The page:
Byline: Bronislaus B. Kush
WORCESTER - If Lucie Linzkaus had her way, the mammoth crane that's assembling the seven-story Unum building downtown would forever be part of Worcester's skyline.
"You drive along the highway (Interstate 290) and then you see this giant crane sitting smack in the middle of downtown," said the "40-something" office worker. "To me, that piece of equipment is a symbol of a city on the move. It leaves an impression on all who see it."
To many urban architects and planners, there's some relevance to the old English saying that "first impressions are the most lasting."
And with so many portals, including I-290, the city offers many different perspectives to visitors about what it's all about.
Motorists zipping along the highway, for example, may get a sense that Worcester might be a regional business hub, given that the nearby downtown's core is filled with office buildings.
Meanwhile, visitors traveling along the so-called Route 9 east corridor may think of the city as an entertainment venue because of the mix of restaurants and pubs that are located in the Shrewsbury street neighborhood.
The stretches of strip clubs and old industrial and warehouse parcels along Route 20, between Auburn and Shrewsbury, solicit vastly different responses.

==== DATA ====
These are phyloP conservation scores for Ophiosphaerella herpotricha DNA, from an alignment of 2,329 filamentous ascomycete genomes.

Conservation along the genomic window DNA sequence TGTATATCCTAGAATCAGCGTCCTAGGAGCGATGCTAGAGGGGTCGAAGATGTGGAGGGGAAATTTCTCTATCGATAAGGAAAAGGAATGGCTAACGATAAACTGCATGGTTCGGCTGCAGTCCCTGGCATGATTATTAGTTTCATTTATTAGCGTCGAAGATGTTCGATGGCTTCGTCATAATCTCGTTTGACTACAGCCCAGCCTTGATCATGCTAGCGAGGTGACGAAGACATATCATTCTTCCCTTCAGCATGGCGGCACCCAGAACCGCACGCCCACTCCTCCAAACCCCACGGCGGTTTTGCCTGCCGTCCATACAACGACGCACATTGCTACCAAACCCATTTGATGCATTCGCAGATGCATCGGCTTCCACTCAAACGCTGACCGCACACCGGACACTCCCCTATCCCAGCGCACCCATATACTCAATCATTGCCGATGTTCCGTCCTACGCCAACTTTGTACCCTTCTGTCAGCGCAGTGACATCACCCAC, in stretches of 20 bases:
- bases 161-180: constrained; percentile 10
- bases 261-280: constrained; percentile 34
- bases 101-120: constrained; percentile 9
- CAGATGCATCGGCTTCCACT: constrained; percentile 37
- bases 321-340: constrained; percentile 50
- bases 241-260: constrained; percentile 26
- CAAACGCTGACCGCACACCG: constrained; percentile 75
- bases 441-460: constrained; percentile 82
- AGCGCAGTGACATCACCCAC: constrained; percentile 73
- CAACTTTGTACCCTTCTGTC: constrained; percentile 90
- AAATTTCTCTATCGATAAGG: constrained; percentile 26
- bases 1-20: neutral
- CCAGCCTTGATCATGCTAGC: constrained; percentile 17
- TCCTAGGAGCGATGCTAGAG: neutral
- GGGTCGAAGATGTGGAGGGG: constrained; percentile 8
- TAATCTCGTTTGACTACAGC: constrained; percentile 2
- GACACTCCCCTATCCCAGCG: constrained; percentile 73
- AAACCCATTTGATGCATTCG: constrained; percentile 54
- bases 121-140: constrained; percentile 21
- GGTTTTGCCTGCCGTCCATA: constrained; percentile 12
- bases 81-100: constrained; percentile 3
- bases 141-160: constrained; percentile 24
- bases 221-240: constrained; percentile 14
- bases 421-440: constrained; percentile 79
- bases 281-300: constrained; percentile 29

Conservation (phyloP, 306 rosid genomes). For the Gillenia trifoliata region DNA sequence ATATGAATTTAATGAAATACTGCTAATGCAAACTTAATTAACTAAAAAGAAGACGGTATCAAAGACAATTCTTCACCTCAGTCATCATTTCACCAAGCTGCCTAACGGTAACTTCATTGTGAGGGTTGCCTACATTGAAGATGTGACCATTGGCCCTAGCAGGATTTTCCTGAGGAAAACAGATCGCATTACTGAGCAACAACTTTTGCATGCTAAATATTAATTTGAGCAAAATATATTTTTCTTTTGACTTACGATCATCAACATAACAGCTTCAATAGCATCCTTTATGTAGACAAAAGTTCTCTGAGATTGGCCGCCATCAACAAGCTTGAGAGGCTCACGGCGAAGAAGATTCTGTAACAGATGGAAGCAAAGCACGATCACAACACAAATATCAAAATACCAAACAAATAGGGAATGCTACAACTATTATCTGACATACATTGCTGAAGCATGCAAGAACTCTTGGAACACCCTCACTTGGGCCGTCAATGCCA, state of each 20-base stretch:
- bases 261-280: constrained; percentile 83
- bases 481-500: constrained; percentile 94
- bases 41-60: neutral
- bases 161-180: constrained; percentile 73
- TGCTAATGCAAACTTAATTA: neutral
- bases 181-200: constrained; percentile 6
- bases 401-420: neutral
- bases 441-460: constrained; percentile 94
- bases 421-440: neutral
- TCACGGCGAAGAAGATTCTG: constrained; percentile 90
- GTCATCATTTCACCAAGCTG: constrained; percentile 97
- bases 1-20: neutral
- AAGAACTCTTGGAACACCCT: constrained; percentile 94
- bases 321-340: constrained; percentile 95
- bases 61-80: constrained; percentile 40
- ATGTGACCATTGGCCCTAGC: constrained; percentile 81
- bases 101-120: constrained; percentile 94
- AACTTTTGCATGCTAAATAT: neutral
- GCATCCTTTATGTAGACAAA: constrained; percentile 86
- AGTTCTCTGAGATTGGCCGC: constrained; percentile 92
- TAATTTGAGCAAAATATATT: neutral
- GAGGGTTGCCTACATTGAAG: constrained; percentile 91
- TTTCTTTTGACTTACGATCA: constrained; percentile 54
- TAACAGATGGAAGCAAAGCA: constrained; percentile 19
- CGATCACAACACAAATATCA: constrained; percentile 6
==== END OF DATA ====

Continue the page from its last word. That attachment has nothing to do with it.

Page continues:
"Some people may come to an opinion about a city, just by traveling through a gateway," said Timothy McGourthy, Worcester's chief development officer.
The concept of gateways dates back to ancient civilizations, when travelers were greeted at a settlement's boundaries by elaborate decorative gates.
According to planners, gateways welcome visitors and provide a means of celebrating a community's corporate and civic history.
They are often designed to directly link the suburbs to downtown districts, increase green space, reinforce a municipality's identity and uniqueness, and promote a community's economic vitality.
Gateway projects - many utilizing federal grant money - began blossoming across the nation as far back as the early 1980s.
In Worcester, city officials have continuously invested, over the past three decades, in infrastructure improvements to the major routes that bring people into town.
For example, Shrewsbury Street, heralded by city boosters for its eateries, has been revitalized with much work to its "streetscape."
Telegram.com last week ran a survey, asking its readers what major routes provide the best impressions of the city on visitors.
One hundred and eleven people...